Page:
“The key thing is, a lot of this kind of data has good uses – it might help recover someone’s lost bag, for example – but it also has uses that can cause discomfort for people.”
What he hones in on in the book is the use of customer data for casino incentive programmes, where people have a loyalty swipe card they can – and do – use at every stage of their casino visit.
“At every turn you have an incentive to use that card. You can stick it into a slot machine, you can hand it to a waiter, a croupier, or to a cashier. At the end of the day they know what games you like, how long you sit, what food you like. It’s very detailed information.”
They want these details because it enables them to tailor a visit to a customer, increasing the likelihood that the gambler will remain in that one casino. For example, if they see that you’re losing more than statistically is normal at the slots, they might send a steward over with coupons for dinner, he says.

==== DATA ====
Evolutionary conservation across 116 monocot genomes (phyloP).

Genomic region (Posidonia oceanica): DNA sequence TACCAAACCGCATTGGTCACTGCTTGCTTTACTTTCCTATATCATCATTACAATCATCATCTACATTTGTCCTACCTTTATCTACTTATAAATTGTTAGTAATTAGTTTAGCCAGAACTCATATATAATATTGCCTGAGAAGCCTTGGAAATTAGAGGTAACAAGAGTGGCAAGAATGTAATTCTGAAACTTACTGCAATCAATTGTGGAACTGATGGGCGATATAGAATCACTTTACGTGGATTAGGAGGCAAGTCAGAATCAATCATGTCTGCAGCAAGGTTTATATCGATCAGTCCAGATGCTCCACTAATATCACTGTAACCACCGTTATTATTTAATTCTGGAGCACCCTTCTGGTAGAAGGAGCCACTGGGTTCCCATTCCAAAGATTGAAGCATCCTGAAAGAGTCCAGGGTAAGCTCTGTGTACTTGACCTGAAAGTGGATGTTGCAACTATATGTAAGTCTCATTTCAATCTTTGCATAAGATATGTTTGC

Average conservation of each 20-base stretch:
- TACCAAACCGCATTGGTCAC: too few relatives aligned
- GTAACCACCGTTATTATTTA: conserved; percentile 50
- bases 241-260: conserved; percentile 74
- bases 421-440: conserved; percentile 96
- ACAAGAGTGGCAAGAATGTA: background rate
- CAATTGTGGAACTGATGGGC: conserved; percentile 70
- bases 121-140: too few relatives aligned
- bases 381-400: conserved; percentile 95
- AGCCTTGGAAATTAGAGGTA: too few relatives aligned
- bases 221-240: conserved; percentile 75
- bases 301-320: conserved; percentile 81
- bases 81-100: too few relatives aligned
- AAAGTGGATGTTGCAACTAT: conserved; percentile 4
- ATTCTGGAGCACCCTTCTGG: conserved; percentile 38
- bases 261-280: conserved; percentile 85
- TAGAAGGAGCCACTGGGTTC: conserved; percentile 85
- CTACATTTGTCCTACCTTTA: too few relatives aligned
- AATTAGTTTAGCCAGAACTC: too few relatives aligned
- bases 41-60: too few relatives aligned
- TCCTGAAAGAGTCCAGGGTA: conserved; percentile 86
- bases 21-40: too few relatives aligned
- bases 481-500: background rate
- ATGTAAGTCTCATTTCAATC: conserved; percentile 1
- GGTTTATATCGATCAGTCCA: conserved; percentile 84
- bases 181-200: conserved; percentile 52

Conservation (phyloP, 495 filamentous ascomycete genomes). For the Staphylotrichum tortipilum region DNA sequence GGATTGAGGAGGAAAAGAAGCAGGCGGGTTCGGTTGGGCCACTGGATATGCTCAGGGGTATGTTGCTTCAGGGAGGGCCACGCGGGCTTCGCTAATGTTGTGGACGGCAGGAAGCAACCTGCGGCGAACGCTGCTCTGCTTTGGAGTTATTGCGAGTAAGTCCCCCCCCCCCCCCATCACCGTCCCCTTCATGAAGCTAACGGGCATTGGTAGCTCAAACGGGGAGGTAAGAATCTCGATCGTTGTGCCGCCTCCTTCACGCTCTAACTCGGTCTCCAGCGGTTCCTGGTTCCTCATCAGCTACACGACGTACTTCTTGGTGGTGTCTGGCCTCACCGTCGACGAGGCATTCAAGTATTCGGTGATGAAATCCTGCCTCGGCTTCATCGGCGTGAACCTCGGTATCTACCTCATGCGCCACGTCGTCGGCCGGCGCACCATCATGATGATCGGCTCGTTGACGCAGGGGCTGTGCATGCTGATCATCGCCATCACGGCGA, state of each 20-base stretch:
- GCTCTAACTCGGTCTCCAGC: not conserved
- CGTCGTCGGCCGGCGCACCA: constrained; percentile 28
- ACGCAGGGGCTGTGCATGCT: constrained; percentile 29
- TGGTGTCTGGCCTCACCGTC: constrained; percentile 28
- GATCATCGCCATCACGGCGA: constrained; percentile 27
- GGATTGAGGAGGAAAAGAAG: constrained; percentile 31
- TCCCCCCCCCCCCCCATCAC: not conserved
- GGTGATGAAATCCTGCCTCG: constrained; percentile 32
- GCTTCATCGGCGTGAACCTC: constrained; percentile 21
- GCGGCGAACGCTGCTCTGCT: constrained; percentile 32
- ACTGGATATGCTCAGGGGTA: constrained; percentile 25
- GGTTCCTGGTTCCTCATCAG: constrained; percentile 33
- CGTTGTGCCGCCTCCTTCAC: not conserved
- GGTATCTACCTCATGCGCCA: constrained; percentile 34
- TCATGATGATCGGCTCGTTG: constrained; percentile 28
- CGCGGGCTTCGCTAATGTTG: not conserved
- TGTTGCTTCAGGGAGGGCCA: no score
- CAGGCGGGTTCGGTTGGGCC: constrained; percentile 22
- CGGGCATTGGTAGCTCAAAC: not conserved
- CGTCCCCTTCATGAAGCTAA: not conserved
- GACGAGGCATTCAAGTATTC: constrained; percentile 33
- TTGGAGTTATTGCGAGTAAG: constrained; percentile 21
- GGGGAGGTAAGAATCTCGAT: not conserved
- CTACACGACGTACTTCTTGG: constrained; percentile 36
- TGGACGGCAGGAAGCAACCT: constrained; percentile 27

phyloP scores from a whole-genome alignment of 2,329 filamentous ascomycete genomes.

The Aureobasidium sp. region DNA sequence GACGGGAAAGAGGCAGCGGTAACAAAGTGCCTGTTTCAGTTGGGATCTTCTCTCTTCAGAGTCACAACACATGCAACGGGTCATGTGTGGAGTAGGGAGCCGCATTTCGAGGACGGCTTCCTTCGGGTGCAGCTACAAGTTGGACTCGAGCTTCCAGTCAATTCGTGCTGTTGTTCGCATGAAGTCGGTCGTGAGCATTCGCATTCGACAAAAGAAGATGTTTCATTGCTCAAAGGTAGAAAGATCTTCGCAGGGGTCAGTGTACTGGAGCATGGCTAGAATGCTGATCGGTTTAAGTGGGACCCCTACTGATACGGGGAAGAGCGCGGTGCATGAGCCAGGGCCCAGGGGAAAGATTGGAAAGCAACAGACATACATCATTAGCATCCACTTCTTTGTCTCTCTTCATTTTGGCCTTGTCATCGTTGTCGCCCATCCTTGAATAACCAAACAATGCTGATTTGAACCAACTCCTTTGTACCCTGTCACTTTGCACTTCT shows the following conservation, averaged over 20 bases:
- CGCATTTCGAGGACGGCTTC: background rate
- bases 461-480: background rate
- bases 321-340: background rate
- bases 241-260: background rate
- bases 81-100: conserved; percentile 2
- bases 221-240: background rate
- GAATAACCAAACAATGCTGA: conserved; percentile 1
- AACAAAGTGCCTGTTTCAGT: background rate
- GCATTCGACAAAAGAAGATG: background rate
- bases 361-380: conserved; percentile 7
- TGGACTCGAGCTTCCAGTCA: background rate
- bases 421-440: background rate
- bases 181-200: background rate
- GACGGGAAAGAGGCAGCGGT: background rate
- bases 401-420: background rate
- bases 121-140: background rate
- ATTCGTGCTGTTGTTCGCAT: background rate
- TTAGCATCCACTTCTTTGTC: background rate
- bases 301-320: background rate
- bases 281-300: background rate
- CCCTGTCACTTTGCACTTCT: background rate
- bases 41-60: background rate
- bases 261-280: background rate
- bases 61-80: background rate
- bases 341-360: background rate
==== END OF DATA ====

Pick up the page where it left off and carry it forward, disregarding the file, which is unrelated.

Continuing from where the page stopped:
All this attention results from the insight of ex-Harvard Business School professor and statistics geek Gary Loveman, now the CEO of casino conglomerate Caesars Entertainment. He realised that the annual accumulated spend of small gamblers often exceeds what the "whales", the high rollers, drop in a year in a casino. Yet they tended to be "promiscuous", roaming around various casinos, and they were never treated like VIPs.
The loyalty card scheme enabled the precise value of a customer to be understood while encouraging each one, via rewards and recognition, to remain within the Caesar’s domain.